Time to reflect and plan for the future
Another year is fast approaching its end, and as an entrepreneurial musician it's important to reflect on the past year's activities to help inform your future plans toward your music goals in the upcoming new year.
It's a good practice to take some time at the end of each year to review what went well and not so well in the past 12 months. Look at what activities helped you gain the most exposure for your endeavors, which were most profitable, which helped you gain the most new fans, etc. Also, look at the activities that didn't go as well as you had hoped--examine why they didn't work out the way you wanted, and try to think of ways you could improve such efforts in the future. Be sure you write all these things out on paper (or type them up). Then use what you just wrote to help you plan where you want to take your music career in the new year. Be sure to build on the things that went well.
If you keep a record of each year's reflection and planning over time you'll see measurable results, and by writing out your thoughts and goals you'll be more likely to actually achieve what you set out to do each year.
Also, there is still some time left this year to make a few final purchases towards your music business in the next year. If you claim your music business earnings on your taxes each year, and you've been planning to purchases a piece of new equipment in the next year it may be to your benefit to think about making that purchase in the current year, so you're not taking a financial hit early in the upcoming new year as you're less likely to recoup the expense of new equipment in the current year (because it's almost over)...that way you benefit from the new gear in the new year without having to worry about it as a financial expense in the new year.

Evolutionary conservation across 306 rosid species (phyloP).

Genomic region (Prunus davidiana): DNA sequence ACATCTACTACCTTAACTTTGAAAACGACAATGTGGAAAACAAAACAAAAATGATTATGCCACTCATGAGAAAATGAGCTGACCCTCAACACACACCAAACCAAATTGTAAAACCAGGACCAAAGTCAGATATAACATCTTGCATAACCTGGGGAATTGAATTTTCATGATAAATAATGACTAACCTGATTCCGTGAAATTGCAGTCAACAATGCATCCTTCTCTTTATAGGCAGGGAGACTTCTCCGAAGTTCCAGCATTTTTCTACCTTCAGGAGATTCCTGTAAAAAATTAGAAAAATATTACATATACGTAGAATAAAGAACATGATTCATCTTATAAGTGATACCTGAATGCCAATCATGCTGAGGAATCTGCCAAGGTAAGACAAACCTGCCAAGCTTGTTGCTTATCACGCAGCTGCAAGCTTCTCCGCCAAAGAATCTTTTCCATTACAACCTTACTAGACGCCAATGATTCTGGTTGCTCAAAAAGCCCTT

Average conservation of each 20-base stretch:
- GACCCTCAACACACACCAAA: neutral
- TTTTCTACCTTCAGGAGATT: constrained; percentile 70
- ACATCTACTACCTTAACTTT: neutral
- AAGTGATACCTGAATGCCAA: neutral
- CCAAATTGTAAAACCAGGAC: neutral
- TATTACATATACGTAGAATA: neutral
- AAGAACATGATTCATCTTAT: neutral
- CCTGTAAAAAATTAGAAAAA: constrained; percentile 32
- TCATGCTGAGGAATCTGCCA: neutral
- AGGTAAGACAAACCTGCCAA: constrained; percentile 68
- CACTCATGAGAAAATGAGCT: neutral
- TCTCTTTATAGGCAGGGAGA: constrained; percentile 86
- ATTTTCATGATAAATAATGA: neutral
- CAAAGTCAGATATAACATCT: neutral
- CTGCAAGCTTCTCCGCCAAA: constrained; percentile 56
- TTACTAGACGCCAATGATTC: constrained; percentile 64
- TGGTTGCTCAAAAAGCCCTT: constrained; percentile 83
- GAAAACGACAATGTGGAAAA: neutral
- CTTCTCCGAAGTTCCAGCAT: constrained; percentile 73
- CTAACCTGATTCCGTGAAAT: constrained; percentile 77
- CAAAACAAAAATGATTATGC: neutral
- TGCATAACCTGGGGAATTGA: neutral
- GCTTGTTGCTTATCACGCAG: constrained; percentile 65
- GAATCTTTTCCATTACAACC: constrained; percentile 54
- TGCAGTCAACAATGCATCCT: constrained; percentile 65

You'll want to also plan what steps will be necessary to achieve your goals in the coming year and write those down. For example, you may want to make an effort to track the expenses it takes to put on each gig, so in the coming year you can minimize each gig's expense and maximize your profits, which will help you afford to expand your endeavors (i.e. record a new album, buy new tires for the tour van, etc.). Here's a handy link to help calculate the expenses/profits of each gig.
Because the new year brings about the task of compiling the previous year's taxes here are a few helpful links with tips about taxes for musicians: http://www.peterirvinelaw.com/pdf/Tax_for_Musicians.pdf, http://trowbridgeplanetearth.com/IRS/WrtrTaxTips.html.
Nick Venturella's sites: music site and business blog site
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